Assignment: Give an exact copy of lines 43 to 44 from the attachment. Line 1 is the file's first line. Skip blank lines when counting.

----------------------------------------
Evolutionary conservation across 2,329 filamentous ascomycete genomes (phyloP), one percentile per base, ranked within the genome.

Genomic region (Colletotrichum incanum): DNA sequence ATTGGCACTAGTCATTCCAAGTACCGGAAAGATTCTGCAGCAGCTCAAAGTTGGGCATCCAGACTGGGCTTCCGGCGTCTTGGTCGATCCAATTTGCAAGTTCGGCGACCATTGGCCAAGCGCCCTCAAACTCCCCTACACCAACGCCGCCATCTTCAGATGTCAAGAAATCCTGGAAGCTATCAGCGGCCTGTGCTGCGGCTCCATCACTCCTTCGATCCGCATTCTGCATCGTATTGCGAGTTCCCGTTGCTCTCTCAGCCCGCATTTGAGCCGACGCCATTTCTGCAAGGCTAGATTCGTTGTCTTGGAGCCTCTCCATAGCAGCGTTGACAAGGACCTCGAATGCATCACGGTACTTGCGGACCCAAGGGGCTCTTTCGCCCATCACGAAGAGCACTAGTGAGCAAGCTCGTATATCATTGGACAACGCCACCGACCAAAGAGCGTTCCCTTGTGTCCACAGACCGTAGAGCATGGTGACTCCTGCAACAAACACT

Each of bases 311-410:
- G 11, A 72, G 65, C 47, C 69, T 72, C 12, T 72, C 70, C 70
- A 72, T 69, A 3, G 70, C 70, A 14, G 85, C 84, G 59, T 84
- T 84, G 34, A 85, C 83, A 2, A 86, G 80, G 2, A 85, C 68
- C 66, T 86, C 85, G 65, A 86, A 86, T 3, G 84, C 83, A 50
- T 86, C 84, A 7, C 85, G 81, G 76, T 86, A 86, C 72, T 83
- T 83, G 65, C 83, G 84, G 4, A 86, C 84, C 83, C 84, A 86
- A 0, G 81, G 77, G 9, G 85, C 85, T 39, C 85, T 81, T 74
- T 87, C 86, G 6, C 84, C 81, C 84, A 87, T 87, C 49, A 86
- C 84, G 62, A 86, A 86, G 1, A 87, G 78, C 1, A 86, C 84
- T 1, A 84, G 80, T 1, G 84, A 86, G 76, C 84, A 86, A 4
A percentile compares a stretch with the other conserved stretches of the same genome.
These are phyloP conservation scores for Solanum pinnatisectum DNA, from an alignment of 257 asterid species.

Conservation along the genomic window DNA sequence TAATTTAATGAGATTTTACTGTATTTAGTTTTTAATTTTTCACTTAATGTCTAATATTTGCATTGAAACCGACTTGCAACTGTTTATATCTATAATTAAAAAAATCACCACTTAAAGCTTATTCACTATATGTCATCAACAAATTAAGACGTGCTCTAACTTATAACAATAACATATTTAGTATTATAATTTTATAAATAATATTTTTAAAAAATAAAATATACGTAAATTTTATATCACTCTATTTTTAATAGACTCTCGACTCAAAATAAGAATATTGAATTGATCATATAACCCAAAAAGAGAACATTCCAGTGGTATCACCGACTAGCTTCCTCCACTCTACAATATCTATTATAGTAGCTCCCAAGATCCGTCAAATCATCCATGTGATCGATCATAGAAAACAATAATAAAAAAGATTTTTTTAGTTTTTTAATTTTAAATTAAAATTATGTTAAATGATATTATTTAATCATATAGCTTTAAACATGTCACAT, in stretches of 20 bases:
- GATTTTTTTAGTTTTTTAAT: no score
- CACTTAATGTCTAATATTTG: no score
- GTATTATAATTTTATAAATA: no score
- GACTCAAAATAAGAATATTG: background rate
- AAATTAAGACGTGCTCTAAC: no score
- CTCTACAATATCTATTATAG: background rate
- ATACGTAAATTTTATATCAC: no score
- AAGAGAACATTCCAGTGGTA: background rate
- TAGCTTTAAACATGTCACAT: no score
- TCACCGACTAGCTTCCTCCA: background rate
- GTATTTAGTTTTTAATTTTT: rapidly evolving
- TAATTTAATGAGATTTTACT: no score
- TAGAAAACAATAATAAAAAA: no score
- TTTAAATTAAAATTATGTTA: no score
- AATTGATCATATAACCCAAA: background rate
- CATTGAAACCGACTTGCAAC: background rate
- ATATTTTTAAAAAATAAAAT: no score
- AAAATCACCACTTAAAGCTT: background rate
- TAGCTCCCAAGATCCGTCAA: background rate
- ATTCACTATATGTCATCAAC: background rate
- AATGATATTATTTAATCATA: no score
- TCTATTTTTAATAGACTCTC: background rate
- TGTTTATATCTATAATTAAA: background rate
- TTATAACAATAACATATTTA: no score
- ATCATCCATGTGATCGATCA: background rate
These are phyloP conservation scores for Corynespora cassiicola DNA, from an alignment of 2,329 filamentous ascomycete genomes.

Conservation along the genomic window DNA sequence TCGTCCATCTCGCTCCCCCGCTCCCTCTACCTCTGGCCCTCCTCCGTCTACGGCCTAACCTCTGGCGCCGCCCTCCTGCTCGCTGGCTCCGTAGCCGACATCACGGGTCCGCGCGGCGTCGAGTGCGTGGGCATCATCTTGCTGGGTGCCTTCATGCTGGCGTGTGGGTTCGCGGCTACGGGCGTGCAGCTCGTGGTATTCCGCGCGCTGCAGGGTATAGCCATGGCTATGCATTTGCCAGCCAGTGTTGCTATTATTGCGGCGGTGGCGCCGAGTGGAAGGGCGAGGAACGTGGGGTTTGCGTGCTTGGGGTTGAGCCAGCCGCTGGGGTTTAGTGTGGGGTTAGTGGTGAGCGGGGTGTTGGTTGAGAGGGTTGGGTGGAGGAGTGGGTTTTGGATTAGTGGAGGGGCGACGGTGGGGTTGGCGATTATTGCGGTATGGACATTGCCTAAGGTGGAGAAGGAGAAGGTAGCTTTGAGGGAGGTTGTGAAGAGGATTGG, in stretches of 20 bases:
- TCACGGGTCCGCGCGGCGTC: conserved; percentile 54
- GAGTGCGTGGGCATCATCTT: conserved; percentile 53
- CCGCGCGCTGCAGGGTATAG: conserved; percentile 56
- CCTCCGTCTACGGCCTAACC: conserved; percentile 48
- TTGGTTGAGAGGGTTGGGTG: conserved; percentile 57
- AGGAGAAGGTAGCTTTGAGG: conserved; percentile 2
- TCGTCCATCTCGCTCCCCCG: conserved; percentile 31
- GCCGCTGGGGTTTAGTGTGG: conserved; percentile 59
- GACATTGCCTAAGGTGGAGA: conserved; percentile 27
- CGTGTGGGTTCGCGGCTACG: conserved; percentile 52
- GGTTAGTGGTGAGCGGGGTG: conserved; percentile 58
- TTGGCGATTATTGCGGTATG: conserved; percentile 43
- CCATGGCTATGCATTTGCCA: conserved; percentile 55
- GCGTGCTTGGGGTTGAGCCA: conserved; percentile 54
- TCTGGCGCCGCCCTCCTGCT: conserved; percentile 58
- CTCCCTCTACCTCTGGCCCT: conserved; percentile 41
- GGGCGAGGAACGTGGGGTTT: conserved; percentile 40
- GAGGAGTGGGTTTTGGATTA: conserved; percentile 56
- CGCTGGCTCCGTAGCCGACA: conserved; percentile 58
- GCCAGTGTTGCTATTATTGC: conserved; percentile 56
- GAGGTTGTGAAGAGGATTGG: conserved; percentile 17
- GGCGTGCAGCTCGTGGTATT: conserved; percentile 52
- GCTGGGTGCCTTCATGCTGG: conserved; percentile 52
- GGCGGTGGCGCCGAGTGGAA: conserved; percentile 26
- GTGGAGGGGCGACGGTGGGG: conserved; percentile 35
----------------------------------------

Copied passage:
Conservation along the genomic window DNA sequence TCGTCCATCTCGCTCCCCCGCTCCCTCTACCTCTGGCCCTCCTCCGTCTACGGCCTAACCTCTGGCGCCGCCCTCCTGCTCGCTGGCTCCGTAGCCGACATCACGGGTCCGCGCGGCGTCGAGTGCGTGGGCATCATCTTGCTGGGTGCCTTCATGCTGGCGTGTGGGTTCGCGGCTACGGGCGTGCAGCTCGTGGTATTCCGCGCGCTGCAGGGTATAGCCATGGCTATGCATTTGCCAGCCAGTGTTGCTATTATTGCGGCGGTGGCGCCGAGTGGAAGGGCGAGGAACGTGGGGTTTGCGTGCTTGGGGTTGAGCCAGCCGCTGGGGTTTAGTGTGGGGTTAGTGGTGAGCGGGGTGTTGGTTGAGAGGGTTGGGTGGAGGAGTGGGTTTTGGATTAGTGGAGGGGCGACGGTGGGGTTGGCGATTATTGCGGTATGGACATTGCCTAAGGTGGAGAAGGAGAAGGTAGCTTTGAGGGAGGTTGTGAAGAGGATTGG, in stretches of 20 bases:
- TCACGGGTCCGCGCGGCGTC: conserved; percentile 54